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Othello
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Essays + Interviews [imagemap with 9 links]
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An Interview with Andrew Davies
The scriptwriter's modern retelling is set in New Scotland Yard and has all the Bard's wit, romance, pity, and terror -- and then some.

I've always had a problem with [Shakespeare's] Othello because he never seems to listen to anyone except Iago. When in doubt, he goes into a long boast about things he's done in the past. He's full of windy bombast, in fact, although you do feel sorry for the poor bugger. I wanted to cut down on that, make him more of a man of action than a man of words.



An Interview with Eamonn Walker
The actor began his career as a dancer, but when a leg operation forced him to give it up, he turned to his second love.

When Shakespeare wrote, he wrote for the people. I know he got commissioned by kings and queens, but he also actually was writing plays for people to go and see, to take them on a journey of recognition so that they could see themselves within the characters on the stage. We as actors and theater companies and film companies have forgotten that.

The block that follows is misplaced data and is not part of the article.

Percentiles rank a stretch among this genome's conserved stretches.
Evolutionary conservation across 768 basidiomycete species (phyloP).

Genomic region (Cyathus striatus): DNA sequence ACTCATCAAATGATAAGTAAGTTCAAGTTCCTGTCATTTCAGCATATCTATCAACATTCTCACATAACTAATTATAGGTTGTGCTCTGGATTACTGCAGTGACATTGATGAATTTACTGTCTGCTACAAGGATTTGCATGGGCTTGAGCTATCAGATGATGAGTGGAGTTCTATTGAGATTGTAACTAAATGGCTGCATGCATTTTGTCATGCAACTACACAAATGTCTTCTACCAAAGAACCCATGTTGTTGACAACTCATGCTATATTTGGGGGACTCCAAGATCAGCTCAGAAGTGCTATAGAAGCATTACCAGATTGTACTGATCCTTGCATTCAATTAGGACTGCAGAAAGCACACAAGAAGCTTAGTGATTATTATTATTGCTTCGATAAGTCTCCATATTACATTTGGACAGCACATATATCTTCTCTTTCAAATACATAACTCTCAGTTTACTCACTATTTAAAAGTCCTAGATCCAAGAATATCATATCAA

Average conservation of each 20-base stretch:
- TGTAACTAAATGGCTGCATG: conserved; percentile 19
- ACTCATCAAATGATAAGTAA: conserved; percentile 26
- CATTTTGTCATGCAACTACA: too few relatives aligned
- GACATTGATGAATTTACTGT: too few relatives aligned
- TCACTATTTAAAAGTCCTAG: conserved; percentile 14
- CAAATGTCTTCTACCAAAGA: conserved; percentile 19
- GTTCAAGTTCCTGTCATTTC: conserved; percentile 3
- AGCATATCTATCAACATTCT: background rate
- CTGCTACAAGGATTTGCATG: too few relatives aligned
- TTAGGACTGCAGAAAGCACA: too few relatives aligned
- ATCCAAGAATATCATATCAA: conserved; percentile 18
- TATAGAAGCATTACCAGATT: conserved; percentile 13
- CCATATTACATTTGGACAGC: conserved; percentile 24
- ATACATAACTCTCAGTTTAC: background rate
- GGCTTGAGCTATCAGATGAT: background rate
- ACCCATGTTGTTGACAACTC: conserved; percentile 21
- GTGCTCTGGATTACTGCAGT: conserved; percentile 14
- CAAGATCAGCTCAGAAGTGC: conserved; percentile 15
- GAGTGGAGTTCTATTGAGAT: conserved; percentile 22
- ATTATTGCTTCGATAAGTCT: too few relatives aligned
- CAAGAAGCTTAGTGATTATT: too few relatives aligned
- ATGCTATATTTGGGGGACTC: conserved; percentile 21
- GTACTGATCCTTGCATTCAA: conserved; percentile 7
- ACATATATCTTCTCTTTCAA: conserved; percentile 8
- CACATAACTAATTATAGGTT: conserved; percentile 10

In Search of Shakespeare
Follow our intrepid quest to England to find the spirit of the Bard on his home turf.

There are people -- we've heard of them -- who truly love these plays, who perform them again and again, who set them in Brazil, during the '60s, aboard submarines. There are people who continue to breathe new life into this long-dead man's work and who, surprisingly, succeed. People travel to England from around the globe to walk the streets of his cities: Stratford, his home; and London, where his career was made. There is no Blarney Stone to kiss for the gift of gab, no Buddha's belly to rub for luck, no holy original manuscripts to kneel before. Still they come. Who are they, and why do they care?


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